Oren Little (Michael Douglas) is a realtor at the end of his career. He lost his beloved wife, Sarah, and wants to sell their house and move to Vermont. His plans, though, are about to change when his son Luke (Scott Shepherd), on his way to prison, unexpectedly drops by to deliver something Oren did not know he had – a granddaughter named Sarah (Sterling Jerins) – in “And So It Goes."
Rob Reiner directs the screenplay by Mark Andrus and, I am sorry to say, that good actors are wasted on a clichéd script. Countless times we have seen the story of an old curmudgeon who is forced to take care of a child left by son/daughter/distant relative or whatever. Of course, the curmudgeon’s heart softens as he grows to love his ward and they all live happily ever after. That, in a nutshell, is “And So It Goes.”
The stars Michael Douglas and Diane Keaton (as Oren’s tenant and love-interest-to-be Leah), though given a weak script, are veterans and try to give some life to their characters. They, and the cuddly group of supporting characters, make “And So It Goes” a bit better than it should be. But, that is not enough for me. I give it a C.
After his wife died of cancer, Connecticut realtor Oren Little (Michael Douglas) has become a bitter man. He's trying to sell the family home for what it used to be worth while staying in a dingy, cramped apartment in the fourplex known as Little Shangri-La. He's a curmudgeon with no consideration for his neighbors (the kids upstairs imitate him chanting 'Too much noise! Too much noise!') and when his estranged son Luke (Scott Shepherd, "Side Effects") begs him to care for his 10 year-old granddaughter, Sarah (Sterling Jerins, "World War Z"), he foists her off on lounge singer Leah (Diane Keaton) who lives next store. But when he sees her act at The Oaks Bistro, Oren's moved, and Sarah's natural inquisitiveness begins to break down barriers in "And So It Goes."
Director Rob Reiner ("The Bucket List") used to make good movies back in the 80's and 90's, but his turnout in the 2000's has been pretty dire. His latest, from "As Good As It Gets" writer Mark Andrus, isn't going to break that streak, but it has its charms, buoyed by the performances of two old pros and a delicious turn from "Misery's" Frances Sternhagen as Oren's long time colleague Claire.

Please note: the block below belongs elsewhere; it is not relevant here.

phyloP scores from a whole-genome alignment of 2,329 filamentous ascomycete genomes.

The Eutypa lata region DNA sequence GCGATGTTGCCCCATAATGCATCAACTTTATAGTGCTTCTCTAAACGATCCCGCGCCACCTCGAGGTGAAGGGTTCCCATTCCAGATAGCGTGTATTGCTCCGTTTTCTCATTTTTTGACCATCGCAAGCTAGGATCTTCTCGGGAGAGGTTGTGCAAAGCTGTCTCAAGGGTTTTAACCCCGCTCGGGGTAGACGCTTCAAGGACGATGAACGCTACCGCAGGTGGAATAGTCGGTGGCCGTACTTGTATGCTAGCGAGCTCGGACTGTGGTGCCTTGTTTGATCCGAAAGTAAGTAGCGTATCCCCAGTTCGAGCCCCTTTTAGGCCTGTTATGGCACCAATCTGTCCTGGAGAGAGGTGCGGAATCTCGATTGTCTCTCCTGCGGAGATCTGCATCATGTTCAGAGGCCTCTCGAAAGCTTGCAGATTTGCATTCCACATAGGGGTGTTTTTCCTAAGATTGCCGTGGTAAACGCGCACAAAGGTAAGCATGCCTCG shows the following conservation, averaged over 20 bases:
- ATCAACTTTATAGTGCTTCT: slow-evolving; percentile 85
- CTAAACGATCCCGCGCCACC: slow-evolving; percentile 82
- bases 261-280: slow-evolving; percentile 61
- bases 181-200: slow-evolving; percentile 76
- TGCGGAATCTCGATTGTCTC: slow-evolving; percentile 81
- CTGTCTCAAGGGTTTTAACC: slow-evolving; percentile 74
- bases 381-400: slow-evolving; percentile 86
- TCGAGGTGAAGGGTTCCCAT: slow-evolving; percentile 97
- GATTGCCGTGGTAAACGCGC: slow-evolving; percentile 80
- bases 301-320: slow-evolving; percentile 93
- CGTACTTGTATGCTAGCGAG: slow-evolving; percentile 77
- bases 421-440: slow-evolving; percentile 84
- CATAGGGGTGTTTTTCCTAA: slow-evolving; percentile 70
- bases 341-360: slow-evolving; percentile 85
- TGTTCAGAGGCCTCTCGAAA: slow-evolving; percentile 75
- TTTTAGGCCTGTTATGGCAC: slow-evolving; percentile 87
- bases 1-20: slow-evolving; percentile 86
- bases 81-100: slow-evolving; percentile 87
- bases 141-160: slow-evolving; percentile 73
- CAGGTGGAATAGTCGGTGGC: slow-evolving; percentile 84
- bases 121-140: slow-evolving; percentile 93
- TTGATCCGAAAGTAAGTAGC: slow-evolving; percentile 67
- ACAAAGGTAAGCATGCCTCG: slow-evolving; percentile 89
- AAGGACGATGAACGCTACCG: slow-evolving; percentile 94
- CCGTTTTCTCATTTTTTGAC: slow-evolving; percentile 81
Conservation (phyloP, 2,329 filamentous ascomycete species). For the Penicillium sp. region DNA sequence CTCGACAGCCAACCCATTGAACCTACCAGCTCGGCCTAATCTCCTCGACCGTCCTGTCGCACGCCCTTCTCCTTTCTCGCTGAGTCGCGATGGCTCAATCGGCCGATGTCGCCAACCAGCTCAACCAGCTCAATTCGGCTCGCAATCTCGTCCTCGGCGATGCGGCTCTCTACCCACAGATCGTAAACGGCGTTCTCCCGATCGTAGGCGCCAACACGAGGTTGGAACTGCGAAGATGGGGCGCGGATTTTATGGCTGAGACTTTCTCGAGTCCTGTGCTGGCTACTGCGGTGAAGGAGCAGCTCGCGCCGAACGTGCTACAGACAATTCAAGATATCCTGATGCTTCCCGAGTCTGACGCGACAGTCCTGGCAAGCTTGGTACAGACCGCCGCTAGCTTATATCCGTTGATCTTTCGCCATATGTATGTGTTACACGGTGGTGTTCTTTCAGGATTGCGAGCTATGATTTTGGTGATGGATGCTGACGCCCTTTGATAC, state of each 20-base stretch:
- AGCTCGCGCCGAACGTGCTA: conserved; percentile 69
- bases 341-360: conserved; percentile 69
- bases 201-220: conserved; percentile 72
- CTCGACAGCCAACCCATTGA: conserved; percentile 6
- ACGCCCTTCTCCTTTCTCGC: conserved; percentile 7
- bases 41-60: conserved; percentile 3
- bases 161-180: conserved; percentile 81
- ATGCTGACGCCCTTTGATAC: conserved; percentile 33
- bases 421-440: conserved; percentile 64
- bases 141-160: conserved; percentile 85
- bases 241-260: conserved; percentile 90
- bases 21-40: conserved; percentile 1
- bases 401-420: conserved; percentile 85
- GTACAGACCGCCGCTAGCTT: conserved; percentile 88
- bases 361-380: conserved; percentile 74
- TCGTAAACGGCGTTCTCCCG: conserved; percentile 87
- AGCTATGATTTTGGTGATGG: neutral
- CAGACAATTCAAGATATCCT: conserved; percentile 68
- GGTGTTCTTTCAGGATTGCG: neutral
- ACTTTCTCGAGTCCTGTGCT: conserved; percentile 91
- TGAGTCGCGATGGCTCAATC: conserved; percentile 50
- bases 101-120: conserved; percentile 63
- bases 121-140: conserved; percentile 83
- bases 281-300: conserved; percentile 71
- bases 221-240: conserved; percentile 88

Oren's the type of guy whose condescending marketing strategies (he plants 'family' photographs in the perceived ethnicity of his clients) usually backfire. He's at war with the playful Rottweiler who pees on his property's lawn. At home, he parks his Mercedes convertible in two spaces, forcing a heavily pregnant upstairs neighbor into a longer walk. Why would such a misanthrope live in such close quarters with others? The 'Little' of his waterside abode reflects his ownership. The only good thing we know about this man is that he truly loved his wife.
But a hint of humanity peaks through as he watches Leah break down in tears while singing 'Both Sides Now' at a local restaurant, a habit she is unable to break because the song reminds her of her late husband. He commends her singing, but advises her that she mustn't banter about dead people. When Luke, whom Oren hasn't forgiven for the former drug addiction that kept him away when his mother was dying and whose current prison sentence hasn't helped matters, arrives with Sarah - and the Rottweiler - in tow, Leah and Sarah bond immediately (although Sarah's tagging her 'Grandma' seems absurdly premature). Oren remains unmoved, until an attempt to give the girl to her birth mother Rita (Meryl Williams), whose proximity should have been a red flag, opens his eyes.
Andrus's tale goes exactly where we expect, but he throws a few curveballs to keep things interesting. A revelation about Luke's prison sentence flies in the face of preconceived notions. Oren and Leah's first romantic interlude goes awry. A Hispanic couple's interest in Oren's home causes both an embarrassing assumption from Claire and a heart warming breakthrough for Oren. (The home movie Sarah makes about a caterpillar's metamorphosis, however, is just too much icing on the cake.) But Reiner's choices are often sloppy, beginning with the cheesy font of the film's title credits. The dog's assumed into the mix, then lost for a time, abruptly found by Oren with no explanation. There's a dumbfounding lapse of continuity, suggesting Leah can turn white wine into red while telekinetically moving it from her right to her left. That said, art direction is well done, evoking a small town New England community that ranges from Oren's well appointed oversized white Colonial to the more cramped quarters of the Shangri-La. Leah's small but bright apartment contrasts with Oren's dark one (where Bed Bath & Beyond moving boxes are stacked everywhere), with outside porches leading to a lawn and dock, community space where discord morphs into harmony.
"And So It Goes" is a pleasant enough trifle, if a bit bumpy and cliched in execution. Douglas's freeing of walled emotions mix well with Keaton's maternal warmth and coltish sexiness.
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